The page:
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Speculation and price volatility : the case of rice in United States Doroudian, Ali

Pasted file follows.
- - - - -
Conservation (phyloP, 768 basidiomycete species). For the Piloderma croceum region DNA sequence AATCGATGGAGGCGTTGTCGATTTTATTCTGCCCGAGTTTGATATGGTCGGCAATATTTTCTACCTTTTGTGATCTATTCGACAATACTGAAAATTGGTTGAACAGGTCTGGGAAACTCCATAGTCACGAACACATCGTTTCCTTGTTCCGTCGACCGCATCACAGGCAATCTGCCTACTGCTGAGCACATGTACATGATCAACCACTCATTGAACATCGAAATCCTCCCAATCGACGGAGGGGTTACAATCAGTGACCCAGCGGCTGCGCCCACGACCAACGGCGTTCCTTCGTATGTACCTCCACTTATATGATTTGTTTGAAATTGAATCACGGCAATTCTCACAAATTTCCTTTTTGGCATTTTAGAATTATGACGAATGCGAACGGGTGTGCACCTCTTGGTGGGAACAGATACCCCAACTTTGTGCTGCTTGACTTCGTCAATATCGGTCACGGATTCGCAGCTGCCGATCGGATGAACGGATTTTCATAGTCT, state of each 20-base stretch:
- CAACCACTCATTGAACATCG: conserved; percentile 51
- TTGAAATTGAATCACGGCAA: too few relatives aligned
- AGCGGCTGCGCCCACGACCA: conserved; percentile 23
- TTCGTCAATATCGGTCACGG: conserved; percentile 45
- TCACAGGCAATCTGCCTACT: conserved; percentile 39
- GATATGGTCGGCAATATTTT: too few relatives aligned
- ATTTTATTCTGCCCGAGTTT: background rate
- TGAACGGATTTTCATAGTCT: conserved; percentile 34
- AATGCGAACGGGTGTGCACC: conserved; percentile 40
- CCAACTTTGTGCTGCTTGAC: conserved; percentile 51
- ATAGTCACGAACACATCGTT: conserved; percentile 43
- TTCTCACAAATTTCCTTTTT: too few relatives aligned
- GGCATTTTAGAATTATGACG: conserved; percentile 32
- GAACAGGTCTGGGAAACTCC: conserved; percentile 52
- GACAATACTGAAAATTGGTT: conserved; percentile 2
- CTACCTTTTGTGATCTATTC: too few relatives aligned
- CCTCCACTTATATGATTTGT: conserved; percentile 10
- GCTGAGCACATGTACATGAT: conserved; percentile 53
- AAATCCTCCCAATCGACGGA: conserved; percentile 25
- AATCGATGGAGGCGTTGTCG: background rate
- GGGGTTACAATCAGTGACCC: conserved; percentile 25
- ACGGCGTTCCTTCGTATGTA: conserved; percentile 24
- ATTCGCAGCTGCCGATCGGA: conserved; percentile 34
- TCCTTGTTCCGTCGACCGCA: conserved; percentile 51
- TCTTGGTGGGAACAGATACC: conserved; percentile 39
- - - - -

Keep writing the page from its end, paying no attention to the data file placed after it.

In response to the rampant and high volatility in rice prices relative to other grains over the past few decades and calls by governments for tighter control and regulation on futures trading to limit speculation and curtail volatility, this work evaluates the performance of the rice futures market in United State in terms of its impact on the nation’s rice cash price volatility. This study presents a refined form of Milton Friedman’s original theory (1953) that speculation leads to less volatility unless it is carried out by irrational speculators. It will test this theory empirically using time series econometrics. Generalized autoregressive conditional heteroskedasticity (GARCH) is used to measure volatility of the price of rice. Vector autoregressive (VAR) models are deployed to measure the impact of trading activity on cash price volatility through Granger Causality test, forecast error variance decomposition (FEVD), and impulse response (IR) methods. Results show that rice cash price volatility after the introduction of the rice futures market on the Chicago Board of Trade is lowered by 51%. The Granger Causality test also indicates that sudden changes in the futures market trading activity (proxy for the presence of irrational speculators) cause higher volatility in the cash market. The FEVD, and IR methods indicate that a sudden rise in non-commercial open interest has a larger impact on cash price volatility than changes in trading volume.

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